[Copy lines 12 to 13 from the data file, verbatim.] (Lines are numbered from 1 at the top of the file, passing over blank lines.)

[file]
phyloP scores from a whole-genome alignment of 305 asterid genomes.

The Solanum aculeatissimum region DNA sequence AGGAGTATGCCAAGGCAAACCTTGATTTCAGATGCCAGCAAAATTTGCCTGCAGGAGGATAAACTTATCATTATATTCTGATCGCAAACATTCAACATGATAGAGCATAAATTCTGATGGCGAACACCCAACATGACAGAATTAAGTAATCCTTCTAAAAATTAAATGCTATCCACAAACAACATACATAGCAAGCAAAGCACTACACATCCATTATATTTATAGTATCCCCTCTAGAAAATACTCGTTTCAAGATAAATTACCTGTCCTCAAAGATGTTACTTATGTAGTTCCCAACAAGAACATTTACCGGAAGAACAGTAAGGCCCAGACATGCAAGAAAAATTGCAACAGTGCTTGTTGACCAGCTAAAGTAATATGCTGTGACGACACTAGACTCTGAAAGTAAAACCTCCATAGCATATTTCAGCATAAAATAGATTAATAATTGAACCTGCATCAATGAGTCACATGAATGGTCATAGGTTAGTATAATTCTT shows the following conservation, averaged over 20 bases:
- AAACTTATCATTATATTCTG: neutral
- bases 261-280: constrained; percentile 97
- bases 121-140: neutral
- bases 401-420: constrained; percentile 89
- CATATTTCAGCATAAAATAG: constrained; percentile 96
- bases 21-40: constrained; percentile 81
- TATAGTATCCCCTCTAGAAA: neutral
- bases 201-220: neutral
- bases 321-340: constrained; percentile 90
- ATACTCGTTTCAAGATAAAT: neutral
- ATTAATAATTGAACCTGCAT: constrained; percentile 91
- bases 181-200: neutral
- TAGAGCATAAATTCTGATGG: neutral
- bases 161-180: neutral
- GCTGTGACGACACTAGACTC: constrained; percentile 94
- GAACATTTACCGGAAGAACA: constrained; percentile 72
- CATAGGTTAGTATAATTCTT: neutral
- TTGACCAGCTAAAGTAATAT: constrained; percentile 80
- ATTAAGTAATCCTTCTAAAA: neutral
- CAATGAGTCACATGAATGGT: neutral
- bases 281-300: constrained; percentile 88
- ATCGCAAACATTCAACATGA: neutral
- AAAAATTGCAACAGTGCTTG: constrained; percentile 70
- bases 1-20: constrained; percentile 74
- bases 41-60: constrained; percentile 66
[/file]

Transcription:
- ATACTCGTTTCAAGATAAAT: neutral
- ATTAATAATTGAACCTGCAT: constrained; percentile 91